Our Studio Lighting Course covers all you need to know about creating a pure white background (as well as a whole host of other studio techniques), but this post should be enough to get you started.
A white background is incredibly versatile in the studio. It can be lit to be pure white, it can be a multitude of grey shades, or even black, and you can cast shadows onto it for added interest. Here are three examples:
Pure White Background
The above image is a good example of a pure white background. Our guitar player creates an interesting shape, and it’s a nice high key, uplifting shot.
To get a pure white background you need to light the background so that is approximately 1.5 stops brighter than the main light that you are using to light your subject. This causes the background to overexpose and to show as pure white.
The lighting set up for this shot was as follows:
One light in a softbox, metered at f11 on the subject’s face. Light placed camera left, so that the subject’s face is pointing at the light source.
Two lights on the background, one on either side, using either reflectors or using barn doors to prevent spillage of light back onto the subject and stopping light going back towards the camera. i.e. directing all of the light towards the background, in a fairly broad spread of light.
The two background lights are metered so that the whole of the background measures somewhere between f16 and f22. We’re aiming for 1.5 stops brighter than the subject (which is a f11), and you’ll need to play around with the positioning of the two lights and their power setting to get a fairly even spread. Practice will show you the best positions for the light. Don’t obsess about being exactly 1.5 stops brighter than the main light on the subject. The reading may be slightly different at the edges than in the middle, but as long as it’s between one and two stops brighter, you should be OK.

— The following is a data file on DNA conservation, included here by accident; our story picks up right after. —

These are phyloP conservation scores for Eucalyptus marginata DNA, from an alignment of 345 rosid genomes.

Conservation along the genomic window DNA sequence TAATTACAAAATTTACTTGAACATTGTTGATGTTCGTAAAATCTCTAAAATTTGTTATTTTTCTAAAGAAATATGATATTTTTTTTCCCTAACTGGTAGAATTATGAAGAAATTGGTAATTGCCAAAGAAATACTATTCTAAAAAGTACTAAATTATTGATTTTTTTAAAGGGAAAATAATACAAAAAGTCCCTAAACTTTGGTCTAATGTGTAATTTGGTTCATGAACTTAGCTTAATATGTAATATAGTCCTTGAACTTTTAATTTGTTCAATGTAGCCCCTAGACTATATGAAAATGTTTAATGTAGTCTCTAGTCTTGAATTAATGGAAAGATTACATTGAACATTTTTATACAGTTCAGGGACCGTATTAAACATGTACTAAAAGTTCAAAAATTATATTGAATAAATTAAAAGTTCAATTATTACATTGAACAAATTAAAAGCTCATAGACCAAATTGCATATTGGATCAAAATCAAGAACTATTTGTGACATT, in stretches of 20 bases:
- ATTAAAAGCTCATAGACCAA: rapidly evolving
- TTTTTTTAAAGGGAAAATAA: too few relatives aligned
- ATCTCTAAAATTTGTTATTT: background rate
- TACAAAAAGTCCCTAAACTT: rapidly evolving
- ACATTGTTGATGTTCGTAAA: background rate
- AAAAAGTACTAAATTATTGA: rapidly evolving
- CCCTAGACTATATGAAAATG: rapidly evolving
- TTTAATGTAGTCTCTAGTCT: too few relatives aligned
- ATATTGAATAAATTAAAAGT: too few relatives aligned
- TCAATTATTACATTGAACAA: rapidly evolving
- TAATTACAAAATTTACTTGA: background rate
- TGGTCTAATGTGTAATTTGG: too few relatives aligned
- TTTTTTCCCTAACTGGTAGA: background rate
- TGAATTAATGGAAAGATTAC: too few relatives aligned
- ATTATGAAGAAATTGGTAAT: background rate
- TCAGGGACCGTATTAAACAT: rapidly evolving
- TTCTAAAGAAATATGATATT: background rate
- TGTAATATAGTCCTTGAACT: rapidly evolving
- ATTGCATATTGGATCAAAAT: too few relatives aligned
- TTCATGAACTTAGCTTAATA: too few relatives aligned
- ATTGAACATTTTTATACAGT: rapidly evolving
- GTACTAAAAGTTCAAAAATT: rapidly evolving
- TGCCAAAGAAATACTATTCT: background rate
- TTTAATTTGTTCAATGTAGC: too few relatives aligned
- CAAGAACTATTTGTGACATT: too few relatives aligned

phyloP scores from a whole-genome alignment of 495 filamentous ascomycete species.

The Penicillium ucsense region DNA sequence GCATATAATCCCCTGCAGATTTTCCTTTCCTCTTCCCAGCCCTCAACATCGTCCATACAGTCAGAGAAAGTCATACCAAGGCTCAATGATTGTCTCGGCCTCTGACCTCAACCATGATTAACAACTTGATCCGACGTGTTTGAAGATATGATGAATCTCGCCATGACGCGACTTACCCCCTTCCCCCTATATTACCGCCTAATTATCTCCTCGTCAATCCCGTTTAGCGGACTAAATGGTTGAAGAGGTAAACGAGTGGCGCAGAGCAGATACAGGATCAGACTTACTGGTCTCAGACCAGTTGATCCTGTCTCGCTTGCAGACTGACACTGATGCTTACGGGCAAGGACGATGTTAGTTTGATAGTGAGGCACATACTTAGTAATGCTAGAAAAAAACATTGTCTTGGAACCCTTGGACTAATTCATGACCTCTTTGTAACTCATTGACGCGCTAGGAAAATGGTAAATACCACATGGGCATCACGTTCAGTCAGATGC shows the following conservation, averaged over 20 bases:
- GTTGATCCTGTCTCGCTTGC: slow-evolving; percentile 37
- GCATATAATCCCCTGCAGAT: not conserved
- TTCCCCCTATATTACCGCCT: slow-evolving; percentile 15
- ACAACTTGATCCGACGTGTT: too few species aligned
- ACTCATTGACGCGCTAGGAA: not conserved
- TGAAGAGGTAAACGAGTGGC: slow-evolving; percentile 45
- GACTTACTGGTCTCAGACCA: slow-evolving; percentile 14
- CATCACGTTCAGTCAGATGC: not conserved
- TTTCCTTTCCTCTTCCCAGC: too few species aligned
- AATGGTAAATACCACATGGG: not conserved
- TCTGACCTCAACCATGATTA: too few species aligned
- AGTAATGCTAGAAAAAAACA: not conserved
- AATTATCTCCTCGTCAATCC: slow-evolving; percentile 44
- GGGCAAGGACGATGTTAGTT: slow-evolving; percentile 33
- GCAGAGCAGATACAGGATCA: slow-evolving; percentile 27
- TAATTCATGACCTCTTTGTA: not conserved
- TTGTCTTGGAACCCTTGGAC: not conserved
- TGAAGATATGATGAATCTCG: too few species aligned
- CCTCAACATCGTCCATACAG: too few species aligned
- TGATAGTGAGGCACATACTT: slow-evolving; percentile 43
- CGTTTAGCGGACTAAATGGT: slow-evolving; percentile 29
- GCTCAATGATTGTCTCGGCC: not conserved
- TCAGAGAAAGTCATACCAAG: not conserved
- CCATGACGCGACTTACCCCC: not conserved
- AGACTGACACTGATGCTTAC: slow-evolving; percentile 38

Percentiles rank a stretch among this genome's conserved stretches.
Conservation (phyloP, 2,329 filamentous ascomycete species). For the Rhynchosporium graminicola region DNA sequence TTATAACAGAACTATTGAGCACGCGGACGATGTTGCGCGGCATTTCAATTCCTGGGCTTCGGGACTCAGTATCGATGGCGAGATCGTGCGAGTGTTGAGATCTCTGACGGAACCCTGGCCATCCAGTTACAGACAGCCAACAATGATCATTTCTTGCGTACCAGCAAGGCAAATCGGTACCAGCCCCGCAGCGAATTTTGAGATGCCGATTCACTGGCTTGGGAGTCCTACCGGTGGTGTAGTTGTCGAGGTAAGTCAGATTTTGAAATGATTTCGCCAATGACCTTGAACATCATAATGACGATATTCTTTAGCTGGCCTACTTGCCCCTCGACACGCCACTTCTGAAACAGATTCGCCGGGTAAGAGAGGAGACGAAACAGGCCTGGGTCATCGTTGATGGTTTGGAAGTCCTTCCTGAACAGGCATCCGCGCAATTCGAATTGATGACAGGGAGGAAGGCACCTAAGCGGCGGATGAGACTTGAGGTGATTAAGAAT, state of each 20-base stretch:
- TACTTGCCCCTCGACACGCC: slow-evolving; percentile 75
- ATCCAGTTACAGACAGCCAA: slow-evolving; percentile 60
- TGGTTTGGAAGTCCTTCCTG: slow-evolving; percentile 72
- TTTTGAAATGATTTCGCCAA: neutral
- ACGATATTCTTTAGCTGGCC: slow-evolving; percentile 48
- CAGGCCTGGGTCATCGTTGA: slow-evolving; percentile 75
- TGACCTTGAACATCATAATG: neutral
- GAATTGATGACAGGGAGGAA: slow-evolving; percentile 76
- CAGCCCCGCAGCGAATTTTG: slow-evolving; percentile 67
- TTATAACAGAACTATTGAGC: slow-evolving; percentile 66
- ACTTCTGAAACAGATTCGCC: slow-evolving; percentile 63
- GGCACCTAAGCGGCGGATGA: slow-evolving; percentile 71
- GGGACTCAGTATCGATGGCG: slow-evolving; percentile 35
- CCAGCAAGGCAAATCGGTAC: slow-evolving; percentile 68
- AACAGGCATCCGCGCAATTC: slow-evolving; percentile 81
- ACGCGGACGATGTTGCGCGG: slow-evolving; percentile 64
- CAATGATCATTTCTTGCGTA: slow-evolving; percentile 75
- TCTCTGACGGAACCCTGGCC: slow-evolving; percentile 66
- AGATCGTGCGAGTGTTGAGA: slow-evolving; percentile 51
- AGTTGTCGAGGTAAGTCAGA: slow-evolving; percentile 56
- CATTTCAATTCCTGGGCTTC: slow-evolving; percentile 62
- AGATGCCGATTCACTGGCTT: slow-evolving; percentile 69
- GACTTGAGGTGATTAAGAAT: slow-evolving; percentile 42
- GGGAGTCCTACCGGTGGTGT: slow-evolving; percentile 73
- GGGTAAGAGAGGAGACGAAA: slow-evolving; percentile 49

The reason we try not to go much brighter than 1.5 stops is this – if it gets much brighter you’ll start to see reflection of the background around the edges of your subject and it will start to merge into the general whiteness of the background. You’ll loose definition around the edges of your subject, particularly around the face and neck.
You can minimise reflection from the background onto your subject by having your subject stand as far away from the background as possible. The further the better, try to get a minimum of 3 metres if possible, preferably more. If your subject is too close to the background, you will struggle to prevent light from reflecting onto your subject from the background. This can look a little messy and unprofessional.
In this picture the background is completely grey, yet we are using a white background. This is very simple to achieve. The lighting for this shot is as follows:
Just one light was used, in a softbox, placed directly to the left of the subject as we look at it. The light is coming directly from the side of the subject, who is standing around 3 metres away from the background. Therefore, not much light is hitting the background from the main light, which is the only light we are using. The result is a very grey background.
The background can be made lighter grey by moving the subject and the light closer to the background, or it can be made darker by moving everything further from the background. Simple really.
Some interest can be added to you studio photography by creating a shadow on a white background. The above shot is lit with one light, pretty much directly in front and slightly above the subject.
The key to getting that ‘rim’ of shadow is to have your subject stand as close to the background as possible, maybe only a few inches away. It gives quite a nice effect and emphasises shape within the shot. You can experiment with harder and softer lights to give a harder or softer shadow, and also try moving your subject closer and further from the background.
Our Studio Lighting Course covers all you need to know about lighting backgrounds.